Table of Contents
Conflict of laws
Gene A. Blumenreich, JD
Print version: 2002;70:431-434.
Key words: Conflict of interest, procedural law, substantive law.
Expansion of nurse anesthesia educational programs: Where are the barriers?
Sandra M. Ouellette, CRNA, MEd, FAAN
Nancy Bruton-Maree, CRNA, MS
Eileen Kohlenberg, RN, PhD
Print version: 2002;70:435-438.
Key words: Barriers, educational programs, nurse anesthetist.
List of Recognized Educational Programs Council on Accreditation of Nurse Anesthesia Educational Programs
Print version: 2002;70:482-491.
Official Council Listings
Print version: 2002;70:492-493.
AANA Journal Volume 70 Index
Print version: 2002;70:495-506.
The effects of spinal anesthesia vs epidural anesthesia on 3 potential postoperative complications: Pain, urinary retention and mobility following inguinal herniorrhaphy
Ceri L. Faas, CRNA, MSN
Florence J. Acosta, CRNA, MSN
Mark D. R. Campbell, CRNA, MSN
Chris E. O'Hagan, CRNA, MSN
Sarah E. Newton, RN, PhD
Karen Zaglaniczny, CRNA, PhD, FAAN
Efforts to minimize postoperative complications following outpatient inguinal hernia surgery are important for the anesthesia provider since most patients undergoing inguinal hernia repair will care for themselves at home after their procedures. This study demonstrates epidural anesthesia results in less urinary retention and earlier mobility than spinal anesthesia in men undergoing inguinal herniorrhaphy.
Print version: 2002;70:441-447.
Key words: Inguinal herniorrhaphy, mobility, pain, outpatient anesthesia, urinary retention.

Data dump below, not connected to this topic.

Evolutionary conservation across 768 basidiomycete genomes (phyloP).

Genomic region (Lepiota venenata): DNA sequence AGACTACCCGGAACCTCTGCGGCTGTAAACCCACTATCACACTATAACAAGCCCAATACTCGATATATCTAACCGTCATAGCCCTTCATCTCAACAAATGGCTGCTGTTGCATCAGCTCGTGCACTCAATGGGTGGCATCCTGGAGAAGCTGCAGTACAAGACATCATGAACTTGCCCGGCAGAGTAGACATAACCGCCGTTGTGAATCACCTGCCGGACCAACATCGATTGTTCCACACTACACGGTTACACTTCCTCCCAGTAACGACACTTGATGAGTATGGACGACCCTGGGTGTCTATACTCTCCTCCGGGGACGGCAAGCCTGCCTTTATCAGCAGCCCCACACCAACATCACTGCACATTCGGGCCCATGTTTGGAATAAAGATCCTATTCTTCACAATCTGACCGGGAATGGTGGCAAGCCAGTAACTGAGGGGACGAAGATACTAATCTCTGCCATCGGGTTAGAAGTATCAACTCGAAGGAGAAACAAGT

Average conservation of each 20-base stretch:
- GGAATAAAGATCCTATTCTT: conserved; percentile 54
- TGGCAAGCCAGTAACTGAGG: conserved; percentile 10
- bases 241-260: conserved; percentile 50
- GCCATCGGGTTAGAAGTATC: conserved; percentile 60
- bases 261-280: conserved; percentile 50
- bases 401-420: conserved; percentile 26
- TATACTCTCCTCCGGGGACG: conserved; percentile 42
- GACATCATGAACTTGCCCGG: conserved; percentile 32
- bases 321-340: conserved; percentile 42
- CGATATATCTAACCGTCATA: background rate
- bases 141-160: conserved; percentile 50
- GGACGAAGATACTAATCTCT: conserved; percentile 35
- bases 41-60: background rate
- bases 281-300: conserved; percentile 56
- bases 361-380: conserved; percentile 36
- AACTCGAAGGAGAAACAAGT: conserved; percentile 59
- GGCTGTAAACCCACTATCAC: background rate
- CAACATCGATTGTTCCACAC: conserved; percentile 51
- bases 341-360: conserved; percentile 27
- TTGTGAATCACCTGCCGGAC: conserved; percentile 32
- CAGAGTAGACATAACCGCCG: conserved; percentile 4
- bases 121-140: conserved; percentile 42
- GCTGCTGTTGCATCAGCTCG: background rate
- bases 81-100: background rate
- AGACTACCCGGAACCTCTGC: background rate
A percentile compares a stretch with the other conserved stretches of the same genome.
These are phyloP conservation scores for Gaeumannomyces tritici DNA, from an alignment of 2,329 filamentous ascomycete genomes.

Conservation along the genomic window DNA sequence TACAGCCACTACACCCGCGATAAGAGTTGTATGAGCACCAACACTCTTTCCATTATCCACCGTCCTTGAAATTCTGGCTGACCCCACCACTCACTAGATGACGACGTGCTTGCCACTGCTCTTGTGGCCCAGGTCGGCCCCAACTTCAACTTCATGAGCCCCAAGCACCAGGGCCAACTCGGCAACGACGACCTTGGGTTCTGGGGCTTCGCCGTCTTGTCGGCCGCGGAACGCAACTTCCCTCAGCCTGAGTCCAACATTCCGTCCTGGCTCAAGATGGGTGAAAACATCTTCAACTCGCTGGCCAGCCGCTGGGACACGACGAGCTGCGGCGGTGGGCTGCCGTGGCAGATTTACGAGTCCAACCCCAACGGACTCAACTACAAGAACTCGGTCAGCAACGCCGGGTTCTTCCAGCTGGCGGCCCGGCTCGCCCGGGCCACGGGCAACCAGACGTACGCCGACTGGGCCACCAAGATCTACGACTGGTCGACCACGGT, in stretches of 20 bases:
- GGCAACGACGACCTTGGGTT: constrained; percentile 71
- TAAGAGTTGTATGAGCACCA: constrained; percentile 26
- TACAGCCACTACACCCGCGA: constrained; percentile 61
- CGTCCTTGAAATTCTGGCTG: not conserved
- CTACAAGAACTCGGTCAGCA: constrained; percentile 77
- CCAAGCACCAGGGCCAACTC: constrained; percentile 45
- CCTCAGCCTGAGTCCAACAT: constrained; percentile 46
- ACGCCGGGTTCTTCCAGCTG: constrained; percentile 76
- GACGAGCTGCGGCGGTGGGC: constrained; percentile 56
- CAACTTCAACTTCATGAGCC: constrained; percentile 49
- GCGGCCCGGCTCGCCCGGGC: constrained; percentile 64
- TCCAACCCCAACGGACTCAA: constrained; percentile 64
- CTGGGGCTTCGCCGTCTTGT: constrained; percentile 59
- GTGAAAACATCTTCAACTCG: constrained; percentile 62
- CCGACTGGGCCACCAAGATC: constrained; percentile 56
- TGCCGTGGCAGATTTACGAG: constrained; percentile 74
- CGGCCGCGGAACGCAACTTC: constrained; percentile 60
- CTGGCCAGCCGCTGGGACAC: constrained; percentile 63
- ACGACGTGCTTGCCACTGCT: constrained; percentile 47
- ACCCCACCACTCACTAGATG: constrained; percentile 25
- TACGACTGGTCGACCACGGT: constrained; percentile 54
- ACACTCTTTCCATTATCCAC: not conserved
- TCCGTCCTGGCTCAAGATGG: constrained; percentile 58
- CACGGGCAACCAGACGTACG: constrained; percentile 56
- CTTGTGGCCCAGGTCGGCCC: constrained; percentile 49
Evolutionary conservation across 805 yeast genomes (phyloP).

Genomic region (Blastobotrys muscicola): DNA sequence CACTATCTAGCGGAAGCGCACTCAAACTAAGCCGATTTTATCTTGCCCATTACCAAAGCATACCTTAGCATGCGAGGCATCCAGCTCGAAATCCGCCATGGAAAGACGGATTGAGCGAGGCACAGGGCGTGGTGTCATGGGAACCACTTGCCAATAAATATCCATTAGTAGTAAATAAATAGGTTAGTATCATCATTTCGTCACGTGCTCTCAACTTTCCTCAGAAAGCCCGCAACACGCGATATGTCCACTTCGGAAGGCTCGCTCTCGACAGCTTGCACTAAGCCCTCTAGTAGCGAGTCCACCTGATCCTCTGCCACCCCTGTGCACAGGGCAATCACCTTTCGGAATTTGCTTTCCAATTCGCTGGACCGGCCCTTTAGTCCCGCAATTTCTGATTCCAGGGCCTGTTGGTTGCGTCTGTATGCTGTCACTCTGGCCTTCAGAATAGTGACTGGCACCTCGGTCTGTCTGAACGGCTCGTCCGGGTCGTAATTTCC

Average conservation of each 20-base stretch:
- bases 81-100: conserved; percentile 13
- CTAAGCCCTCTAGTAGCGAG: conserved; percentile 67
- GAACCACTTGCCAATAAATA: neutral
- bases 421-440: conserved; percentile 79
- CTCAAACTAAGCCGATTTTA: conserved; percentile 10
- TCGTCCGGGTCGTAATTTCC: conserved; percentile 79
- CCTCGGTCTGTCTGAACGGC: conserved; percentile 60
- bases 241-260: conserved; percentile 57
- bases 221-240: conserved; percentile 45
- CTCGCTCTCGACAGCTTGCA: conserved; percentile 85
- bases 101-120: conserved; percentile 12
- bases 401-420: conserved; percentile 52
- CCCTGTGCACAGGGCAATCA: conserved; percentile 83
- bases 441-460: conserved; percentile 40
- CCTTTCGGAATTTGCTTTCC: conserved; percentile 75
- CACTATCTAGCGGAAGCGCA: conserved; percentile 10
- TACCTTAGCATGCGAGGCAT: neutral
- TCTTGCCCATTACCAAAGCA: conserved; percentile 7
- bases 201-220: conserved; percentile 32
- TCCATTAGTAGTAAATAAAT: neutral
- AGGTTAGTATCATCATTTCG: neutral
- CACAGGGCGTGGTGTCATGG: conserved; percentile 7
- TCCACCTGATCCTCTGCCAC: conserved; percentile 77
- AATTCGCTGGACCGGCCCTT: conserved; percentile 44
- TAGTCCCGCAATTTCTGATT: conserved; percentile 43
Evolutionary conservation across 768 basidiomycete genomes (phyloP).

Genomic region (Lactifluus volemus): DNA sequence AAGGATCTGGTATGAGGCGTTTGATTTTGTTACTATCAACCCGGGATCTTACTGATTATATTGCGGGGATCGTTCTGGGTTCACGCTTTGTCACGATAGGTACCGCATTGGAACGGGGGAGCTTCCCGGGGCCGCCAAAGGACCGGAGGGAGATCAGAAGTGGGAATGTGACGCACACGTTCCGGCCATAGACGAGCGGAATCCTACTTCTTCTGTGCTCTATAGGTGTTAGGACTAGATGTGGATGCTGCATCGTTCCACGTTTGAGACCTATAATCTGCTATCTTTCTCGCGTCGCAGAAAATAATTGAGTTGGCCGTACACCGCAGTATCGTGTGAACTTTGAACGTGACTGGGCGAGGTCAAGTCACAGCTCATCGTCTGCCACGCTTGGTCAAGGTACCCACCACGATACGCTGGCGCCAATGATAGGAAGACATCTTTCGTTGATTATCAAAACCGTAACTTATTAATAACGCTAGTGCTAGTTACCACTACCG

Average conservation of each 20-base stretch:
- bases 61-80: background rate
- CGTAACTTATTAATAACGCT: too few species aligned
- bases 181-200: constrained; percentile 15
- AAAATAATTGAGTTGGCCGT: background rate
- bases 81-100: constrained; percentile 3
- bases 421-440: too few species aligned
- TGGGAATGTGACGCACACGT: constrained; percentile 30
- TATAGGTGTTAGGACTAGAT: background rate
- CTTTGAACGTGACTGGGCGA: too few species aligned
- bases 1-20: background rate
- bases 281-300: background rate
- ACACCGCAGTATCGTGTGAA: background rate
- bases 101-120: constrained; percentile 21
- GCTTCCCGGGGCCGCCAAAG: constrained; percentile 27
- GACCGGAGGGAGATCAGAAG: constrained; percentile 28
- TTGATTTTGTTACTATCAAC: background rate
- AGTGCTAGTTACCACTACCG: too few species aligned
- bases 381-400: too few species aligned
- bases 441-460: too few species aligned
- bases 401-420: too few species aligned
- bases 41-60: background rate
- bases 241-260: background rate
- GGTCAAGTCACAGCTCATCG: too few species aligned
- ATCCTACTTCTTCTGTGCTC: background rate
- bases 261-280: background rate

The effect of spinal introducer needle use on postoperative back pain
LCDR Rebekah R. Brooks, CRNA, MS, NC, USN
LT Chris Oudekerk, CRNA, MS, NC, USN
CDR R. Lee Olson, CRNA, MSN, NC, USN
LCDR Carol Daniel, CRNA, MSN, NC, USN
CAPT Charles Vacchiano, CRNA, PhD, NC, USN
LCDR John Maye, CRNA, PhD, NC, USN
In this research article, the authors compare the back pain and patient satisfaction scores after the administration of a spinal anesthetic with or without the use of an 18-gauge introducer needle.
Print version: 2002;70:449-452.
Key words: Back pain, introducer needle, postdural puncture back pain, spinal anesthesia, spinal needle.
Massive subcutaneous emphysema and hypercarbia: Complications of carbon dioxide absorption during extraperitoneal and intraperitoneal laparoscopic surgery -- Case studies
Lt Col Jeffrey B. Worrell, CRNA, MSN, USAF, NC
Lt Col Deborah Tarleton Cleary, CRNA, MSN, USAF, NC
The authors present 2 case studies that describe the circumstances contributing to a complication of laparoscopic surgery using CO2 as the insufflation gas: subcutaneous emphysema.
Print version: 2002;70:456-461.
Key words: Emphysema, hypercapnia, laparoscopy, subcutaneous emphysema.
Nurse anesthesia research: A follow-up study
COL (ret) Lynne M. Connelly, RN, PhD, ANC, USA
LTC Joel Schretenthaler, CRNA, MHS, ANC, USA
Roma Lee Taunton, RN, PhD
The amount of research published in the AANA Journal has steadily increased with a stable focus on clinical practice. The authors describe a follow-up study comparing nurse anesthesia research in the 1990s with findings of a previous study.
Print version: 2002;70:463-469.
Key words: Nurse anesthesia research, research, scientific literature, trends.
Assessing the authenticity of the human simulation experience in anesthesiology
Melissa A. Hotchkiss, CRNA, MSNA
Chuck Biddle, CRNA, PhD
Michael Fallacaro, CRNA, DNS
The purpose of this study was to assess the authenticity of human simulation with the goal of making future adjustments targeted at enhancing the overall worth of the experience.
Print version: 2002;70:470-473.
Key words: Anesthesia simulators, authenticity, computers, crisis resource management.
AANA Journal Course, Part 5
Update for nurse anesthetists --
Gender and pain
Amy Criste, RN, BSN, CCRN
In this Journal course, the author provides historical background on gender and pain, gender differences in medical research, epidemiology of pain, gender and opioids, gender differences in pain perception, gender reports of pain, and gender bias in pain assessment and treatment.
Print version: 2002;70:475-480.
Key words: Gender pain management, provider bias.